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I remember using the word "courriel" with a French acquaintance. They found it funny and said nobody uses it in French and that I should just say "email" like everybody else.

I had read somewhere that "courriel" had been introduced to replace the English loanword by the Academy. Is it usual that these words don't catch on, was this one unusual in not being adopted, or was my informant just wrong?

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You should definitely qualify your geographical notion of success: some (many) words mentioned below are widely used in Québec, but absolutely unknown in France. –  Dave Aug 26 '11 at 0:24
side note: I might be wrong, but I believe the official Académie-recommended translation of email is [the horribly clunky] "mêl". "Courriel" is the much-older Québecois term for it, but is also quite commonly used in France. –  Dave Aug 26 '11 at 0:31

3 Answers 3

up vote 8 down vote accepted

There are several words or expressions that were successful - just not all of them in France. Navette Spatiale for Space Shuttle is one expression I remember being made fun of in a newspaper article when the official suggestion came out, and yet it stuck.

Courriel is widely used in Quebec, and it is one of the examples of how neither the French nor the Quebecois can really claim superiority in terms of not-using-anglicisms: When the French check their emails, they go "consulter les emails", whereas the Quebecois, they go "chequer les courriels".

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Anybody who has spoken French long enough in Quebec, would know better than trying to argue some sort of superiority on "not-using anglicisms" ;-) Québécois is filled to the brim with anglicisms (big ones and small ones), in a way the French could never achieve (unless the UK succeeds in their next attempt at reclaiming the Bordelais and settle as neighbours for a couple hundred years). That being said, I think Québécois neologisms are generally better thought-of and more successful than french ones. –  Dave Aug 26 '11 at 0:28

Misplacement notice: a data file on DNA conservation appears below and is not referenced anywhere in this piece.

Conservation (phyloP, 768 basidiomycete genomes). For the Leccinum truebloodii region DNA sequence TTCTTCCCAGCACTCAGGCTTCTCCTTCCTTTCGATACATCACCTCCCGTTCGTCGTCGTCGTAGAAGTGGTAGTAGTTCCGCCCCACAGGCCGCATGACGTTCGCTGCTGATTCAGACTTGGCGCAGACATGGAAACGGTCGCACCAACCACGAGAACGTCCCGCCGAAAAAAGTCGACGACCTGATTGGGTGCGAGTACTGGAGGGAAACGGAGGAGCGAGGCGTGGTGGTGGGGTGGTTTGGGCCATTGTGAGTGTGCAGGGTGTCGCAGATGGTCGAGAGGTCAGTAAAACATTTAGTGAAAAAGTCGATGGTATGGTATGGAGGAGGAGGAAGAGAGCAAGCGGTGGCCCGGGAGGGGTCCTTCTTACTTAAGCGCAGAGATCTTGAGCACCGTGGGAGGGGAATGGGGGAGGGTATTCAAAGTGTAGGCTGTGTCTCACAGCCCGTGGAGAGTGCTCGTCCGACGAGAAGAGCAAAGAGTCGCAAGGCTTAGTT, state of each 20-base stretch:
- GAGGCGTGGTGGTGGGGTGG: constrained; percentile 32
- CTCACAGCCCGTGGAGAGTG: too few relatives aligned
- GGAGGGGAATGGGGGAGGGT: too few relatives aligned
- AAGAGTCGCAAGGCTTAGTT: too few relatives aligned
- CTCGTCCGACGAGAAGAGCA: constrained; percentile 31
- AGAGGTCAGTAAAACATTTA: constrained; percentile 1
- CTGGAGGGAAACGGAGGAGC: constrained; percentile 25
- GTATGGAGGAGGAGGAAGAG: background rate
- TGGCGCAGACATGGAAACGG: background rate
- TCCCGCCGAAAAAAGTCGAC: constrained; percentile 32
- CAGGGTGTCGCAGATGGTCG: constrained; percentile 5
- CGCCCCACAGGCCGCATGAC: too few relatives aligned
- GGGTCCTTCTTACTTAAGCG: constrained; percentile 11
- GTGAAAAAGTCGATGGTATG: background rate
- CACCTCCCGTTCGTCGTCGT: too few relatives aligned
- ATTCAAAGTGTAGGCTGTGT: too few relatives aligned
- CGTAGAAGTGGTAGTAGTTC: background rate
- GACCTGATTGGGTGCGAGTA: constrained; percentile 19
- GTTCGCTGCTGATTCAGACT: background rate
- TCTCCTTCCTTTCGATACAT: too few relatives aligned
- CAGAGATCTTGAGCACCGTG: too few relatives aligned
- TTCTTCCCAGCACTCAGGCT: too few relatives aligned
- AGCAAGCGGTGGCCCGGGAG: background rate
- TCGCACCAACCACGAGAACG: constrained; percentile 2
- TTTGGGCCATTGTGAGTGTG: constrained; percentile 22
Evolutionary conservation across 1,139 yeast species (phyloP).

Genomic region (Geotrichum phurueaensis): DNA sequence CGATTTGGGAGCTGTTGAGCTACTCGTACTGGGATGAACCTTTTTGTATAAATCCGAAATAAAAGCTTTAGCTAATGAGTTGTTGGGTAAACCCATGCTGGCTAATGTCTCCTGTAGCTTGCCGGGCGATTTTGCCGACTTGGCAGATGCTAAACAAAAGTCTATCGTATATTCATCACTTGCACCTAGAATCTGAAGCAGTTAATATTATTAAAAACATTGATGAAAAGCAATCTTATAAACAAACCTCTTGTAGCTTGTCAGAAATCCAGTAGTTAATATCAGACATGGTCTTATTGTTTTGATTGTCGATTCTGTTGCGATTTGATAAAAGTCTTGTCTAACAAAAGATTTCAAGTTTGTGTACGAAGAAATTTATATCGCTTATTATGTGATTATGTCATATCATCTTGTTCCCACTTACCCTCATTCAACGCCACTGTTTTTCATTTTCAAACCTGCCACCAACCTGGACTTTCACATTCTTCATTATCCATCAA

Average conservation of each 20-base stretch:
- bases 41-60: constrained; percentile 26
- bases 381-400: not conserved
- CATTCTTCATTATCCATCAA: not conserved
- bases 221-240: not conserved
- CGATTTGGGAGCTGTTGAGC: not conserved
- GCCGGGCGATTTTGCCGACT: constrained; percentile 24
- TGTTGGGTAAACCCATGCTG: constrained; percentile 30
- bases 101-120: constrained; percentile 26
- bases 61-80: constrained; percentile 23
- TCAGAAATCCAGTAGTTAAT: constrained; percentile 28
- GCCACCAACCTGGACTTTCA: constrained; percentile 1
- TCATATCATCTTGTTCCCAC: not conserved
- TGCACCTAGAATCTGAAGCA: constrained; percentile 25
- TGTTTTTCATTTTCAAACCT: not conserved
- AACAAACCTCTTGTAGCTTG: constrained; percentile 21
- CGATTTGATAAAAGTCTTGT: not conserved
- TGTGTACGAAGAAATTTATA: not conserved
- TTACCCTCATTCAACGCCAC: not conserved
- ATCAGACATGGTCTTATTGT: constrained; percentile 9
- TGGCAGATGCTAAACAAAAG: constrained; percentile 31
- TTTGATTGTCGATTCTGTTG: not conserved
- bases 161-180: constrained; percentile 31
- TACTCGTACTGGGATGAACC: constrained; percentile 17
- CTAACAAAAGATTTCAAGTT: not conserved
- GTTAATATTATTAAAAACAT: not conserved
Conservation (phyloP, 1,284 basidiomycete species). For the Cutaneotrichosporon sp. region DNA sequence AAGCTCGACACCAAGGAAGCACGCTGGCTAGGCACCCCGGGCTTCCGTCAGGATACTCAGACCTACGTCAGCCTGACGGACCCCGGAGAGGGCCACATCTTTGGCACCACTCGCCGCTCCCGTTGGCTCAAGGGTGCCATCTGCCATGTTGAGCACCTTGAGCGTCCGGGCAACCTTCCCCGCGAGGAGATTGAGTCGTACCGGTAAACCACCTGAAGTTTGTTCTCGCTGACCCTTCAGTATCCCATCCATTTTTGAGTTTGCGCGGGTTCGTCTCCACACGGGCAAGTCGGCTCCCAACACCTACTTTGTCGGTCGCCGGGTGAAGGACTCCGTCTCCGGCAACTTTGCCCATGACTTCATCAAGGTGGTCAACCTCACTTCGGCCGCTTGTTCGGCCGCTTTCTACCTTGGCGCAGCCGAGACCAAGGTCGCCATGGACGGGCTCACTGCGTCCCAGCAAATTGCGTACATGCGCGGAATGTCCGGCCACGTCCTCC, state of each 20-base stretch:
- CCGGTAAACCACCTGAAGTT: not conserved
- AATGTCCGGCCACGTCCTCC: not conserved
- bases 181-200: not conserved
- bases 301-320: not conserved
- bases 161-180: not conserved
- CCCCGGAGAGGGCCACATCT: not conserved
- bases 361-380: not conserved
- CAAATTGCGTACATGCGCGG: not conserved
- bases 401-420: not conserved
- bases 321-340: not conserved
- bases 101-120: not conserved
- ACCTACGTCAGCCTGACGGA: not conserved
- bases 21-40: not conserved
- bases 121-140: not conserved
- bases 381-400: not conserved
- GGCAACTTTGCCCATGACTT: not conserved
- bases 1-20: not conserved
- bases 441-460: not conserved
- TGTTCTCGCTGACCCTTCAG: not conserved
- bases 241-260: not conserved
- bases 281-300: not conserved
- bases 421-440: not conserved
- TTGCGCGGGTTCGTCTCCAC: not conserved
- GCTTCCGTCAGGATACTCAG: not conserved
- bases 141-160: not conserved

@Dave: Don't ever dare to mention this in public here - every now and then, a fiery debate erupts in letters to the editor, where both sides protest the other's long list of foreign words. I mean, they say week-end in France! - And they say cute in Quebec! etc. –  Jonas Aug 26 '11 at 12:36
  • Logiciel, replacing Software in 1974 is clearly the most successful
  • Hameçonnage, replacing Phishing according to the "Office québécois pour la langue française" has some success (hey, even Microsoft uses it !)
  • Publipostage for Mailing

To answer the question, a few do catch on, most of them are used to have a good laugh, such as the infamous bolidage chipped in to replace tuning.

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+1 on logiciel. Important note on the two other: they are virtually unknown outside of Québec (first time I ever heard "hameçonnage"). I believe bolidage is quite used in Belgium (would need confirmation). –  Dave Aug 26 '11 at 0:34
Together with Logiciel, there is Ordinateur. –  mouviciel Aug 31 '11 at 15:22
@mouviciel: yes, Ordinateur for Computer. Note that in 1970s you would have used Calculateur (that is a more direct translation) - meaning has slipped. Also note that French uses masculine nouns in this case - in Spanish they use Computador or Computadora as far as I know. –  Bruno Bonnefont Sep 3 '14 at 9:31
There is also Navigateur for Browser (Internet Explorer, Firefox, Chrome, Opera, Safari, and previously Netscape, Mosaic). Netscape's browser official name was Netscape Navigator. –  Bruno Bonnefont Sep 3 '14 at 9:40

Courriel is not that unused, I think it's even quite common, in the same vein you had pourriel for spam.

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I just checked and even the french courriel provider laposte.net uses indésirables instead of pourriel –  Smugrik Aug 25 '11 at 22:12

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